Reviewer Wally Wood: Wally is an editor and writer, has published three novels, Getting Oriented:A Novel about Japan, The Girl in the Photo an Death in a Family Business. He obtained his MA in creative writing in 2002 from the City University of New York and has worked with a number of authors as a ghostwriter and collaborator.
With an extensive background in a variety of business subjects, his credits include twenty-one nonfiction books. He spent twenty-five years as a trade magazine reporter and editor and has been a volunteer writing and business teacher in state and federal prisons for more than twenty years. He has finished his fourth novel and has translated a collection of Japanese short stories into English.
Author: Clare Fuller
Publisher: Tin House Books
Author: Clare Fuller
Publisher: Tin House Books
The four main characters in the cast of Clair Fuller's novel Swimming Lessons are Gil Coleman, the famous author of a best-selling and notorious novel; his younger, Norwegian wife Ingrid; and their daughters Nan and Flora. Supporting cast members include Louise, Ingrid's best friend in university; Jonathan, Gil's best friend, a travel writer; and Richard, Flora's boyfriend. Most of the action is set on a small island off the Dorset coast (actually the Isle of Purbeck), and the book covered is 1976 to the present.
Fuller's structure is interesting. After a brief present-day scene in which Gil, now in his 70s and for reasons that become clear in the course of the novel, falls off a sea-side promenade into the rocks below and ends up in the hospital, the rest of the book alternates between Flora's close third-person point of view and letters Ingrid writes to Gil in June 1992, the month before she disappears. Suicide? There's no note. (She hides the letters in the books with marginalia Gil collects.) Abandonment? Neither we nor the characters never know, which is fine. What's important is what drove her to swim to her death or simply walk away from her husband and daughters and the effect that has had—and continues to have—on them.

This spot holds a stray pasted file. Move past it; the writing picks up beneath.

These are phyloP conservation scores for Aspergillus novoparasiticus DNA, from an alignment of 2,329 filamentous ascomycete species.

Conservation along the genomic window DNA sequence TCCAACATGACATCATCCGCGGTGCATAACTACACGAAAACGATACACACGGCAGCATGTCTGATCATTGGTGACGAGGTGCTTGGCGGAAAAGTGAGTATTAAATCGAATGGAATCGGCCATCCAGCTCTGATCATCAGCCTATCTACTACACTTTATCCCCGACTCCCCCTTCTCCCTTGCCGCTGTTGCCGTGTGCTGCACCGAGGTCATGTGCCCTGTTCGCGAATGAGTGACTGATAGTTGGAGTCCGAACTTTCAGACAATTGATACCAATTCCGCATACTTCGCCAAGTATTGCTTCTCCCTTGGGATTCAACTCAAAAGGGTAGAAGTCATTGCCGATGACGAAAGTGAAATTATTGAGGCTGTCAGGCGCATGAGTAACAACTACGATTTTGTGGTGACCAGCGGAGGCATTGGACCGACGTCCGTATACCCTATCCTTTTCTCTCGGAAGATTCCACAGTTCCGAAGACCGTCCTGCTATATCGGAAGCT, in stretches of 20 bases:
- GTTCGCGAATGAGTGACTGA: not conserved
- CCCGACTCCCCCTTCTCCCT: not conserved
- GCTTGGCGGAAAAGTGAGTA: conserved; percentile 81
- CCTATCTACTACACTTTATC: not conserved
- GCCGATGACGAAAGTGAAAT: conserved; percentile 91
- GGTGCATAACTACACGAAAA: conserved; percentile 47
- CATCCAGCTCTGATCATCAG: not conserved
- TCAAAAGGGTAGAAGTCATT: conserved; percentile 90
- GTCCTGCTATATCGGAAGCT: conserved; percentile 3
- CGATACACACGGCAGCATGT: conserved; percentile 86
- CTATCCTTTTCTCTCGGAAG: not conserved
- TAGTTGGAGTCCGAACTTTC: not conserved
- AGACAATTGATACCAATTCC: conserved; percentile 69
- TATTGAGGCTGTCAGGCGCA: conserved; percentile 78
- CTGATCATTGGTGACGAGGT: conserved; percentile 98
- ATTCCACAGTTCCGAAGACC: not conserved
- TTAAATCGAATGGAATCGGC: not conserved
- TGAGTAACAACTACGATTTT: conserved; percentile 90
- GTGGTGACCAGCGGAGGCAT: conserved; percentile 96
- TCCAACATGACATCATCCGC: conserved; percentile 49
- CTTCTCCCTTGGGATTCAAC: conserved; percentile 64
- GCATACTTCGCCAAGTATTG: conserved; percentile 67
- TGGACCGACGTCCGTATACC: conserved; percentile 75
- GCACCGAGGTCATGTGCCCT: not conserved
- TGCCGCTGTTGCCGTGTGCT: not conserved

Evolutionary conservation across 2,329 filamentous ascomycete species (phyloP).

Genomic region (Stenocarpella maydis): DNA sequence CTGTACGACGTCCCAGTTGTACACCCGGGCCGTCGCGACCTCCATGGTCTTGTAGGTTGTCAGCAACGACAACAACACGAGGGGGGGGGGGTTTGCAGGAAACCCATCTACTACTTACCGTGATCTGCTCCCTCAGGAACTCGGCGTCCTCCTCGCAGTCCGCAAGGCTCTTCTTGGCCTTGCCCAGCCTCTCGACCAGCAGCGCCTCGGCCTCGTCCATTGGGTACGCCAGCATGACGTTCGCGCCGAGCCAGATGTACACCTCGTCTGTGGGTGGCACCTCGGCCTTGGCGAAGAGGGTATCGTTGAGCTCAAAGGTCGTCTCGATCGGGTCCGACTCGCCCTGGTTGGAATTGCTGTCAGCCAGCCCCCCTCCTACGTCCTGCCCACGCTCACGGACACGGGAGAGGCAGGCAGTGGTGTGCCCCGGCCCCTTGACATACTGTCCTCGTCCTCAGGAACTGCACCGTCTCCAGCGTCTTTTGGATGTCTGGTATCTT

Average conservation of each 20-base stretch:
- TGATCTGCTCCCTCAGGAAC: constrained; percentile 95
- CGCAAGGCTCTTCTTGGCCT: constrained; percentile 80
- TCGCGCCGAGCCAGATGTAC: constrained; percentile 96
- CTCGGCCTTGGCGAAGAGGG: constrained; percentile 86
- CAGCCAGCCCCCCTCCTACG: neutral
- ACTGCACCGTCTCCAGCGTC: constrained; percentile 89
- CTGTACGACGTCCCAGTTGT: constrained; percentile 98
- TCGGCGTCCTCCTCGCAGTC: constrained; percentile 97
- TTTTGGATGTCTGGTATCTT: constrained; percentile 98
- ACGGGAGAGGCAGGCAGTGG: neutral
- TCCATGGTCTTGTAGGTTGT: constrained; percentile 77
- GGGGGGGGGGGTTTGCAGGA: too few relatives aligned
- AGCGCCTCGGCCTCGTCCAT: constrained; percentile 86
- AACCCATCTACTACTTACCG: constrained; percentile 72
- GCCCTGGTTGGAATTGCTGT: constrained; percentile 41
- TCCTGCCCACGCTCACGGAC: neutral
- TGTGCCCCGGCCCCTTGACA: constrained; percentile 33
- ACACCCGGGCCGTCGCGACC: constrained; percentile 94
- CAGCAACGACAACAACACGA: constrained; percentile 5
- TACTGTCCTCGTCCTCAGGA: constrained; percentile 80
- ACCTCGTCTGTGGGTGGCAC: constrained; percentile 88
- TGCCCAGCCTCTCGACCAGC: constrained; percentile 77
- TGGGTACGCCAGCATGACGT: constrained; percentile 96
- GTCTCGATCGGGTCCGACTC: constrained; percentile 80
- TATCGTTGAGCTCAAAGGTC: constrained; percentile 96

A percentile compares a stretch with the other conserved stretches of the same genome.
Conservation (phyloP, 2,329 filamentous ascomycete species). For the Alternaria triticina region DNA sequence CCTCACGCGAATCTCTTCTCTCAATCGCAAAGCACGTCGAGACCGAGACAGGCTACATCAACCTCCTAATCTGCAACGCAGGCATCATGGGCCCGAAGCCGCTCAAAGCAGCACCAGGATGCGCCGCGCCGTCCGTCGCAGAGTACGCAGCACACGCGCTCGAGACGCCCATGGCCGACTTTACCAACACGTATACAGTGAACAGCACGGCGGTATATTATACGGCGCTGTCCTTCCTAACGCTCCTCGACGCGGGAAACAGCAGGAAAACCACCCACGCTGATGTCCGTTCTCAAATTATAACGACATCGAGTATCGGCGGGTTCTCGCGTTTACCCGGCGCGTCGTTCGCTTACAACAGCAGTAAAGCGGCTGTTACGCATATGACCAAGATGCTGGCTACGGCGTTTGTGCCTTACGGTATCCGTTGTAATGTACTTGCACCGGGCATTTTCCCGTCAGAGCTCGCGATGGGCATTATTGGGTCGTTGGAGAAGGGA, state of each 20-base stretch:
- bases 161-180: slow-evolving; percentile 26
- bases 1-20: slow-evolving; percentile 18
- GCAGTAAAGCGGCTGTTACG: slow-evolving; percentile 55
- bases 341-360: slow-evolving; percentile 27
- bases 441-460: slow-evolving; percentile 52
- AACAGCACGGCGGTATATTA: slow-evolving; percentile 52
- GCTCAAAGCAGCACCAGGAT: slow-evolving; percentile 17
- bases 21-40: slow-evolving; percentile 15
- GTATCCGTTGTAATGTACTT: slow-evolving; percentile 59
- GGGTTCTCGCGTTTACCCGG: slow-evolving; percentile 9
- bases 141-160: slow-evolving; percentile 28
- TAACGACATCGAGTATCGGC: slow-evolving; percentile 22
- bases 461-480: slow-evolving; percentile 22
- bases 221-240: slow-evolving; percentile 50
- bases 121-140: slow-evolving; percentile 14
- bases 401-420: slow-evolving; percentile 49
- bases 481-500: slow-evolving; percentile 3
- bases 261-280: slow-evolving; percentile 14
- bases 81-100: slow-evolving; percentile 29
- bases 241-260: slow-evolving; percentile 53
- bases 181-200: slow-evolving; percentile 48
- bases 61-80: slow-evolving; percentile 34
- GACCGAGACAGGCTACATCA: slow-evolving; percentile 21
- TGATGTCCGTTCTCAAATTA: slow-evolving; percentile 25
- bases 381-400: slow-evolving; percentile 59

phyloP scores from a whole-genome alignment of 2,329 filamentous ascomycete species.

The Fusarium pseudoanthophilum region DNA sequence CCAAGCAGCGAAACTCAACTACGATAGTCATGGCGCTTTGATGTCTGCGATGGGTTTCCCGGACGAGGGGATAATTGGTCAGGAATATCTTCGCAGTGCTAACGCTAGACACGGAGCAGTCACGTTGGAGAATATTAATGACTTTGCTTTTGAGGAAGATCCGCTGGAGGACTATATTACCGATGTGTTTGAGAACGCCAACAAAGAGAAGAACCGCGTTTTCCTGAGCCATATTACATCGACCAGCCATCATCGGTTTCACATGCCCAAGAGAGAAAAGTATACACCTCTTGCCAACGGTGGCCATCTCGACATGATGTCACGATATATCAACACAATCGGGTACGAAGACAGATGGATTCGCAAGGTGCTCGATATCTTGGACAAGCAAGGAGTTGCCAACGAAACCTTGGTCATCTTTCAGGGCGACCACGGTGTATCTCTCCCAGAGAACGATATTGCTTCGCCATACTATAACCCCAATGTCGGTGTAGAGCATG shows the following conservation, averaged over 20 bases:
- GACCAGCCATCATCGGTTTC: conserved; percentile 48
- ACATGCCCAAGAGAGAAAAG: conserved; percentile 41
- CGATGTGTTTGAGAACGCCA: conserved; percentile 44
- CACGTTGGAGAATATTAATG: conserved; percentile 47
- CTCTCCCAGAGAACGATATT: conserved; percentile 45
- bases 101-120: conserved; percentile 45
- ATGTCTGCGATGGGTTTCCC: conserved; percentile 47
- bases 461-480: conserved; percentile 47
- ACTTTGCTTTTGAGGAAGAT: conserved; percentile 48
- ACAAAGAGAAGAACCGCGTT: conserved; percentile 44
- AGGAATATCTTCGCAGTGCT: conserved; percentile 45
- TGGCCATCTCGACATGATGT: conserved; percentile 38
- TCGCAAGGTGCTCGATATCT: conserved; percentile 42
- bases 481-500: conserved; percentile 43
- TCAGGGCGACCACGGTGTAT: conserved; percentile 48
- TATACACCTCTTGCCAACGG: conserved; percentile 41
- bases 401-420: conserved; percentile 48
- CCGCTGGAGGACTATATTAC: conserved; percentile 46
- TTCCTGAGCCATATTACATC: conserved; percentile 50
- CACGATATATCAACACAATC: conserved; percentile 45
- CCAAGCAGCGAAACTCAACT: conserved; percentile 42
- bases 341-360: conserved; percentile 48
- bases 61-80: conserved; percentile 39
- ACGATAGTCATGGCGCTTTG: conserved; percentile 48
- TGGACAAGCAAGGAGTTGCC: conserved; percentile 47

Flora hastens to the island followed by Richard and Nan. Tension between the sisters. Nan resents that she had to become in effect nine-year-old Flora when she was only fifteen. Flora is Daddy's Girl; Gil can do no wrong. Richard is impressed that he's able to have sex with a famous author's daughter.
The heart of the novel is the un-mailed correspondence Ingrid writes to Gil at 4:00 a.m. when she cannot sleep. They met at university in London. He was twelve years her senior, a charming, attractive man, her writing teacher who said things like. "Secret truths . . . are the lifeblood of a writer. Your memories and your secrets. Forget plot, character, structure; if you're going to call yourself a writer, you need to stick your hand in the mire up to the wrist, the elbow, the shoulder, and drag out your darkest, most private truth." Gil invites shy, unworldly Ingrid to a riotous weekend party at his house on the island—lots of music, dancing, drink, pot, sex. Ingrid, disregarding all advice and a number of events that should have given her second thoughts, begins enjoy unprotected sex with her professor. She becomes pregnant. The university fires him and expels her.
Ingrid recounts their life together: Nan's birth, a miscarriage, Gil's betrayals, Flora's birth, and more. They scrape by on the island, literally watching the pennies until Gil writes A Man of Pleasure, a book so erotic they do not allow a copy in the house. Nevertheless or because it is so pornographic, it becomes a best-seller and the money and attention pour in—and give Gil new opportunities to fuck script girls and production assistants. Gil is, in large ways and small, a shit.
Ingrid feels helpless, a woman without education or skills, living a tiny life on a tiny island. Flora is not the easiest child (the jam has to be spread exactly to the edge of the toast). Nan is trying to be the Model Child and keep her parents happy. It apparently never occurs to Ingrid that, given the quality of the letters she writes and other significant moments in the book, that she might be a writer herself rather than simply abandon the family. It would not improve her relationship with Mr. Can't-Keep-It-In-His-Pants, but by her last letter she's acknowledged to herself she has no—and may never have had a—loving relationship with him anyway. (But if Ingrid becomes a writer, it would be another book, and my observation indicates how much I believe and am invested in the characters.)
Swimming Lessons is wonderfully well-written.We can see (or infer) why characters do things they themselves don't understand. It illustrates how we justify ourselves to ourselves. One might complain that none of the characters are sympathetic; I would disagree (and why do characters in fiction have to be sympathetic anyway). I do think Fuller tends to pile on at the end of the book, but I also agree the situation demands it. And a two-page envoi leaves the reader (this reader) cheered.